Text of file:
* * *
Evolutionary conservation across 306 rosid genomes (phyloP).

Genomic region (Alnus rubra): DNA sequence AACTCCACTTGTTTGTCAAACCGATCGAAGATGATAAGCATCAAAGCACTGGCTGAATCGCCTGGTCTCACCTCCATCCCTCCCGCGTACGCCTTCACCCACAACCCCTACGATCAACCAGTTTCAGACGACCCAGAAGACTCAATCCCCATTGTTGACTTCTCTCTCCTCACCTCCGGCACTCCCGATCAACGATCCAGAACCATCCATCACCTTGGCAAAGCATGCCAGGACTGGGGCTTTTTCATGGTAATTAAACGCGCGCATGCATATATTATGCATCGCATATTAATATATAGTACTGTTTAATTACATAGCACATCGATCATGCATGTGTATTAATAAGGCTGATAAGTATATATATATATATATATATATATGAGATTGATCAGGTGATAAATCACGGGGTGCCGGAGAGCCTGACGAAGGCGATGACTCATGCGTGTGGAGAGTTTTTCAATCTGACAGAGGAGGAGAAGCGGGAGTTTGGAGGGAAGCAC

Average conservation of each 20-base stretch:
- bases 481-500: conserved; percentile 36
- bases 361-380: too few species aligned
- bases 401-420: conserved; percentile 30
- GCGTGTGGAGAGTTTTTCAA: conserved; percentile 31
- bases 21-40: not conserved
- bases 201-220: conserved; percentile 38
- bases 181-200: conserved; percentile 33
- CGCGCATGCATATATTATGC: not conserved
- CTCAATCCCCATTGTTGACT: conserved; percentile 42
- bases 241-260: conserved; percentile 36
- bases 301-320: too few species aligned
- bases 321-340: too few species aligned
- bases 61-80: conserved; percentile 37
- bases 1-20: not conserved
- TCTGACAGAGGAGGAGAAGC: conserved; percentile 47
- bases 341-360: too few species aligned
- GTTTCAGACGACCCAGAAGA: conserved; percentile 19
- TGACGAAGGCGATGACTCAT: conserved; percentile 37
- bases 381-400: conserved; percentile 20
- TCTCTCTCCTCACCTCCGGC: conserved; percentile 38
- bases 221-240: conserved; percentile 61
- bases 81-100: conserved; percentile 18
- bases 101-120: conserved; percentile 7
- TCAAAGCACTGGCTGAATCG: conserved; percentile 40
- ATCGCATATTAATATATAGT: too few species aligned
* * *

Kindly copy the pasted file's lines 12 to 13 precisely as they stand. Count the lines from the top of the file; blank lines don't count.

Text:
- CTCAATCCCCATTGTTGACT: conserved; percentile 42
- bases 241-260: conserved; percentile 36